Today, the Science Fiction & Fantasy Writers of America announced the nominees for the 2017 Nebula awards, honoring science fiction and fantasy works—novels, novellas, novelettes, and short stories—published during the prior calendar year. If the Hugo Awards, voted on by fans, are the SFF version of the People’s Choice Awards, the Nebulas are the Oscars, voted on by industry pros.
Around here, we’re big fans of the Nebulas—the novel ballot in particular is always a reliable indicator of the year’s best in sci-fi and fantasy literature (case in point: six of this year’s seven nominees for Best Novel are on our lists of the year’s best books). We’ve even made it a tradition to read through all of the Best Novel nominees every year and offer not just reviews of the books, but a little inside baseball awards prognostication.
We can’t wait to get started: this year’s lineup is an especially strong one. Here are the nominees for the 2017 Nebula Awards.
Amberlough, by Lara Elena Donnelly
Combining Casablanca, Cabaret, and John le Carré, Donnelly’s intoxicating debut whisks us away to Amberlough, a seductive, permissive enclave in a setting not exactly unlike 1920s Europe. The city is targeted by a conservative, nationalist One-State Party, which seeks to unite all nations into an orderly empire. Cyril DePaul is a shattered intelligence agent forced reluctantly back into the field—where his spectacular failure puts him at the mercy of blackmail by the OSP. But everyone in this story is a double-agent of sorts; no one is precisely who they seem, and their complex relationships and cover stories weave together into an complex web of intrigue. As the OSP tightens its grip, every character is forced to make hard choices, even as their freedoms wither around them. It’s dark, powerful, affecting stuff. Populated by fascinating, flawed, tragic characters and atmosphere that glitters like a spotlight on sequins, it’s a book destined to be remembered—a book out of time and a book for our times.
The Strange Case of the Alchemist’s Daughter, by Theodora Goss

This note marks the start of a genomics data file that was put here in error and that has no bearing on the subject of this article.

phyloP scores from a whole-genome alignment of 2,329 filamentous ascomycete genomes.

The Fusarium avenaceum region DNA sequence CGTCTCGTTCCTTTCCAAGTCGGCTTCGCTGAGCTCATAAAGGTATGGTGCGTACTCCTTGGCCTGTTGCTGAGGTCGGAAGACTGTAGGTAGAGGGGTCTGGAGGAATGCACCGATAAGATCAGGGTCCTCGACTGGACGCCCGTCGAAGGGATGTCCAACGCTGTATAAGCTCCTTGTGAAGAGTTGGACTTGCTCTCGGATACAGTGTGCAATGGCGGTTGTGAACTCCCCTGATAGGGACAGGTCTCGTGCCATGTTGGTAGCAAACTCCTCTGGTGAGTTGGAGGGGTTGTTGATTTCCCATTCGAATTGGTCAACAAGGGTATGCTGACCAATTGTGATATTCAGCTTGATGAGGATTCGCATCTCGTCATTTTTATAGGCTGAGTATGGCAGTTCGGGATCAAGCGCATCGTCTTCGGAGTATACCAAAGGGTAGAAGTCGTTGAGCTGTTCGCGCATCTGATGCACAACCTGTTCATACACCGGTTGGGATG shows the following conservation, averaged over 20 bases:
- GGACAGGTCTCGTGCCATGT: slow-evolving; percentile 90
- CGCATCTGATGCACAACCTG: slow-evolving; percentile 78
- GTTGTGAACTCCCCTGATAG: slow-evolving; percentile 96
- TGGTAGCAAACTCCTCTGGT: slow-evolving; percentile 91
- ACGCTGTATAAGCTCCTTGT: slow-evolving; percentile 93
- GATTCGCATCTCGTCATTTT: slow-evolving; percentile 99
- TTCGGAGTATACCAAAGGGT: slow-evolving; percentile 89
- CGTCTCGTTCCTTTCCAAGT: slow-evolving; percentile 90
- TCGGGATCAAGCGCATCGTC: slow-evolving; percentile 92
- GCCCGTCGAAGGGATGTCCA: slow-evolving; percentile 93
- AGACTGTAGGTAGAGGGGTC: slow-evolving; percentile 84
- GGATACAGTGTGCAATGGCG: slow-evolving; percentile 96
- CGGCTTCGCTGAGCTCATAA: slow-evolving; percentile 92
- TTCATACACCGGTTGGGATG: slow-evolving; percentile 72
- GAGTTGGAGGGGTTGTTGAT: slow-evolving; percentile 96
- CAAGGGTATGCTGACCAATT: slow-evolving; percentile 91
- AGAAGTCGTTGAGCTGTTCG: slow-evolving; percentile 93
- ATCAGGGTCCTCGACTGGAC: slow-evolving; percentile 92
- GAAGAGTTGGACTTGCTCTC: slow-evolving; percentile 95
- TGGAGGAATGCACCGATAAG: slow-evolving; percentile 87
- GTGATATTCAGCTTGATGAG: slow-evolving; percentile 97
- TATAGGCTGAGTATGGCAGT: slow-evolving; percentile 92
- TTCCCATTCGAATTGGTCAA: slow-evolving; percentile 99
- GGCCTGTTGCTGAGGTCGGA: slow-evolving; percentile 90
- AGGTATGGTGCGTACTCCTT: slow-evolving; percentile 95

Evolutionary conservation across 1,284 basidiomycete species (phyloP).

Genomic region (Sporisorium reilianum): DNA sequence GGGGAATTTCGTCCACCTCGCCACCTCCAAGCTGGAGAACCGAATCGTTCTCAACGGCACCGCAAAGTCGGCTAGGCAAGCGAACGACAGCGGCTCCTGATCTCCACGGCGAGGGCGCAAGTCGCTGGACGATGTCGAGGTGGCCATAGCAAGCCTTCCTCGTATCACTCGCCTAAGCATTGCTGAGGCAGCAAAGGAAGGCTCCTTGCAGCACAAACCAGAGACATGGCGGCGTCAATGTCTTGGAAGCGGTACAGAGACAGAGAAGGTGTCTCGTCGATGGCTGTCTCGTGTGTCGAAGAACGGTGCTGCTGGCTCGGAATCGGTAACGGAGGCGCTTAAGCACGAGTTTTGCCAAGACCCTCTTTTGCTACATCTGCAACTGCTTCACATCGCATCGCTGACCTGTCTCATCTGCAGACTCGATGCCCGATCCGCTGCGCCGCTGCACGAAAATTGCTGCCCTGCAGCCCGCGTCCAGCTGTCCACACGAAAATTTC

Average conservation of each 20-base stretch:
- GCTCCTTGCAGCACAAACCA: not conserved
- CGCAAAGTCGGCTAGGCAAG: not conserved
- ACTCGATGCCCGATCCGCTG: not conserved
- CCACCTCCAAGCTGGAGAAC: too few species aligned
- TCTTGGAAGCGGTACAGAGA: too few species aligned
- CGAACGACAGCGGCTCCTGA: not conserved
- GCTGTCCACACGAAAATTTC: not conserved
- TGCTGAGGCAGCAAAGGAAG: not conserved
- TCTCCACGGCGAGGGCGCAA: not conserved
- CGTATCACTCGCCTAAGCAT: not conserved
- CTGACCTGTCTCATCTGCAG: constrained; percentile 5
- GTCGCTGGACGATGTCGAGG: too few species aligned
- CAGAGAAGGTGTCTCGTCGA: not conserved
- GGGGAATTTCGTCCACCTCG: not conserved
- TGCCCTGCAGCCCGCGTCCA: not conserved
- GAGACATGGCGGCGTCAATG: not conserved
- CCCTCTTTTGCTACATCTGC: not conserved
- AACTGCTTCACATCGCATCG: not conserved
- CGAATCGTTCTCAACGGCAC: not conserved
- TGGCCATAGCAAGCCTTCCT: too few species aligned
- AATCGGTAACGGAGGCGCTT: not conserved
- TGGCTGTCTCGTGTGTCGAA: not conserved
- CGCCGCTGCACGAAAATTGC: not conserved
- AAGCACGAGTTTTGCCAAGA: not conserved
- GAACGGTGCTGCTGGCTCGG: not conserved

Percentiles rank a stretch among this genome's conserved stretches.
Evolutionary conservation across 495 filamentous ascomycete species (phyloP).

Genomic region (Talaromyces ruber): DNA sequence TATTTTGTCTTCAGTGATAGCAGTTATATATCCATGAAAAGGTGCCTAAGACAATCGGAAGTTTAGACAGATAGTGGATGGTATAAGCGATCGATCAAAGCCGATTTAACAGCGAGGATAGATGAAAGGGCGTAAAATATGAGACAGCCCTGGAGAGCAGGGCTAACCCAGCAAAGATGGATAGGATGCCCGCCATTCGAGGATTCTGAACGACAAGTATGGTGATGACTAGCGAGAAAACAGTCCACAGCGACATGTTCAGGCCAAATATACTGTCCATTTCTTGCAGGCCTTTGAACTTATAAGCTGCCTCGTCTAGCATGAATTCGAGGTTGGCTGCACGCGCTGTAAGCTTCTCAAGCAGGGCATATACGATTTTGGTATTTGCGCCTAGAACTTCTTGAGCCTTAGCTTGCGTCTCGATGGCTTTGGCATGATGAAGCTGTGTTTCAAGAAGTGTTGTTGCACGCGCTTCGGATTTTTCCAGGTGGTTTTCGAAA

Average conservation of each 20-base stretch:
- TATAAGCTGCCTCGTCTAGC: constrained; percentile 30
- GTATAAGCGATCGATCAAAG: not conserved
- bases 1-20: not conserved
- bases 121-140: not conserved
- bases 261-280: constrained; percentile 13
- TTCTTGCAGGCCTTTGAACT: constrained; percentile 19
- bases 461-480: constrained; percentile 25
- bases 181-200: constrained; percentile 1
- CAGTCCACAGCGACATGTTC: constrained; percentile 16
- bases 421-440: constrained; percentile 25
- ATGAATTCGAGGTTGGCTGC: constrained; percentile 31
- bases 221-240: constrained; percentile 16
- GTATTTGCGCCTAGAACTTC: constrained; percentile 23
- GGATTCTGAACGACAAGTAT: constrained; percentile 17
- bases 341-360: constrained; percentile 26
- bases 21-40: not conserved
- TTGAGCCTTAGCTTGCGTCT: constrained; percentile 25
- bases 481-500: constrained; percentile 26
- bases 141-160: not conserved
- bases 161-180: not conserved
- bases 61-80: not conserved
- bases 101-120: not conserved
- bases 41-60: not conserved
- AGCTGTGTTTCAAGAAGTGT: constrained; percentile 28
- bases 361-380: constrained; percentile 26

In a brilliant mash-up of classic horror and sci-fi tales and characters, with an added steampunk twist, Goss’s debut novel expands on an earlier short story to tell the tale of Mary Jekyll, daughter of the famed Dr. Jekyll. Impoverished, she hires detective Sherlock Holmes to track down the man who murdered her father—the monstrous Mr. Hyde. Holmes is distracted by the serial killings in Whitechapel, a parallel investigation that leads both him and Mary to other daughters of infamous men: Diana Hyde, Beatrice Rappacini, Catherine Moreau, and Justine Frankenstein. With an unwaveringly entertaining narrative voice, Goss imbues each woman with agency and personality, crafting a story in which each can pursue her own destiny as they wrestle with their singularly odd pasts and odd families.
Spoonbenders, by Daryl Gregory
Gregory’s latest sounds at first like a superhero story: con man Teddy Telemachus cheats his way into a CIA research program where he meets and falls in love Maureen McKinnon, a genuine psychic with incredible powers. They start a family, ultimately having three children each with powers of their own, and become a traveling telekinetic family sideshow. But then, tragedy strikes the Amazing Telemachus Family, and the surviving members are left shattered, Decades later, their lives are in ruins when the CIA comes knocking, eager to learn if the family still has any powers left to exploit. The twisty narrative jumps back and forth between 1963 and 1995, circling around and around the points of view of each member of the family. The shifts in perspective are heartwarming—these people truly seem to love one another—and heartbreaking, as their extraordinary powers turn out to cause them terrible, personal pain.
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The Stone Sky, by N.K. Jemisin
The first book in Jemisin’s Broken Earth series, Hugo-winner The Fifth Season, is an explosion of ideas, twisting plot points, and clever point-of-view puzzles. The second, The Obelisk Gate, is a masterwork of world-building, developing the history and culture of the Stillness while setting up the clash between mother and daughter that will define a new age. Neither one disappointed in the least. Which is why it’s such a delight to say that the final book, The Stone Sky, is one of the most satisfying concluding novels of the year, or any year. This is not because everything is wrapped up neatly and tidily, handing out rewards to the deserving and punishing the wicked. The Stillness is a place of hard choices, and hard choices are what we are given, in the end. This book, and this trilogy, pull off a feat that works something like magic, a trick that ends with its beginnings and begins where it ends.
Six Wakes, by Mur Lafferty